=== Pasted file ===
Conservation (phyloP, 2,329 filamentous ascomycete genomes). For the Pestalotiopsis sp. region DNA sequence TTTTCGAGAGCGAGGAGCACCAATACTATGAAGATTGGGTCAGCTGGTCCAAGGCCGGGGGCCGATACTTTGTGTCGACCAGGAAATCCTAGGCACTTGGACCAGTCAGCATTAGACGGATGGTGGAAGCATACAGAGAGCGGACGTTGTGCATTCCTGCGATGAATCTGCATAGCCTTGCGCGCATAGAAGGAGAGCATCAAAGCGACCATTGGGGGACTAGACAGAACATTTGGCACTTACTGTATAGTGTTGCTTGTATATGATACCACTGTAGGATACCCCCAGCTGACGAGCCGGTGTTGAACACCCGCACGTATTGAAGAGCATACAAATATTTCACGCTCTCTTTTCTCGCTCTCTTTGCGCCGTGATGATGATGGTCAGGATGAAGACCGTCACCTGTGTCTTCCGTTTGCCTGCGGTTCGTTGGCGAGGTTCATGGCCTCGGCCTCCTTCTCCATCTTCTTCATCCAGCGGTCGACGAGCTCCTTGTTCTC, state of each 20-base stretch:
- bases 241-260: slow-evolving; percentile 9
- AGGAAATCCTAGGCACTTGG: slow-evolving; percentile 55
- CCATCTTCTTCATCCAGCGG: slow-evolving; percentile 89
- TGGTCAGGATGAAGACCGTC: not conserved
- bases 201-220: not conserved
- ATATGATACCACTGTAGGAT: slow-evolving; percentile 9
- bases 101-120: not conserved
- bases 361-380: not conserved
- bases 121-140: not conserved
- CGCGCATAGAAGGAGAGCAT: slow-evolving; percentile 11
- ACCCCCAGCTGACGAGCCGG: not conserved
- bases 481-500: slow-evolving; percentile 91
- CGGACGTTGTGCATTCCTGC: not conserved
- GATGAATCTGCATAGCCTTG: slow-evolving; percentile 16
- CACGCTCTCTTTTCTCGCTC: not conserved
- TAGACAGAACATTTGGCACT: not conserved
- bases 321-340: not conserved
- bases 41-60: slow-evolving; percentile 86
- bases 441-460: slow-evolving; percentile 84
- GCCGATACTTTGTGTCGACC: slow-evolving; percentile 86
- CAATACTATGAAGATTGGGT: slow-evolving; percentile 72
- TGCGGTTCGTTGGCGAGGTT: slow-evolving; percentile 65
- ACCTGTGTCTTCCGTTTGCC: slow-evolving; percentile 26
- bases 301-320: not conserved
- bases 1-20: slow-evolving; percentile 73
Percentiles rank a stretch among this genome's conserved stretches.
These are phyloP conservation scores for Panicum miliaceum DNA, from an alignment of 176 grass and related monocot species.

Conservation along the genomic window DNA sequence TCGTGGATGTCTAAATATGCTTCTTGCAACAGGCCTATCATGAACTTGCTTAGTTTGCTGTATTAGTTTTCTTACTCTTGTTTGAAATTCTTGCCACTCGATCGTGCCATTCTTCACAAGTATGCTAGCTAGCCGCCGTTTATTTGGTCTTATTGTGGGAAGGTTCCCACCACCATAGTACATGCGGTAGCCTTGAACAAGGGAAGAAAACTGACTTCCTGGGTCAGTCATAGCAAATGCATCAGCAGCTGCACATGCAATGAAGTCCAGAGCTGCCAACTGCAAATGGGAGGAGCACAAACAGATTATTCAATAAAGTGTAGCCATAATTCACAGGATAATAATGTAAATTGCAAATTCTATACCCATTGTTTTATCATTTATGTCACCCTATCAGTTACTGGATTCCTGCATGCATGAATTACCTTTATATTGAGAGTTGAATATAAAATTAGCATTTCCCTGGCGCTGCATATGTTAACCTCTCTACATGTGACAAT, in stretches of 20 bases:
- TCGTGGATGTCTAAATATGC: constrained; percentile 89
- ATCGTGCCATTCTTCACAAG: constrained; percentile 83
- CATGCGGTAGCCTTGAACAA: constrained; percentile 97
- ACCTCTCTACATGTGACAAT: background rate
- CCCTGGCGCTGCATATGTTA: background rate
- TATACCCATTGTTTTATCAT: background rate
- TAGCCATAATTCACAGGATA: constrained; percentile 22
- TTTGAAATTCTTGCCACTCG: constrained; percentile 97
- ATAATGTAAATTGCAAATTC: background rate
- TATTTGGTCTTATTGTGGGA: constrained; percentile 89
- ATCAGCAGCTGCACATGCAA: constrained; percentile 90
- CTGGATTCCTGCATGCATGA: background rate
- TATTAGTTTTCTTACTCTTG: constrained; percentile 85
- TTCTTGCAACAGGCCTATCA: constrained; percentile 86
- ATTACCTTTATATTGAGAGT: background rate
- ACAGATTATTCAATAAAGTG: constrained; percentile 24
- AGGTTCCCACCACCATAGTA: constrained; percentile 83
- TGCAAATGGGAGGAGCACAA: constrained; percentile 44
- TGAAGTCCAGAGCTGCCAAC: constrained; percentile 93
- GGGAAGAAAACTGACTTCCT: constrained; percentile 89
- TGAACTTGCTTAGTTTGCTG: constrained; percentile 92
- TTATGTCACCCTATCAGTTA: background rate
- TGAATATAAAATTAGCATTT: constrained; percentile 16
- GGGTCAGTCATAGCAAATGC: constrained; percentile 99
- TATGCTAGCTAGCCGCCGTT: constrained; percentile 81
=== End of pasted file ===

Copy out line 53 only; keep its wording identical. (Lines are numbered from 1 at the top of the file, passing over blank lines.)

- GGGTCAGTCATAGCAAATGC: constrained; percentile 99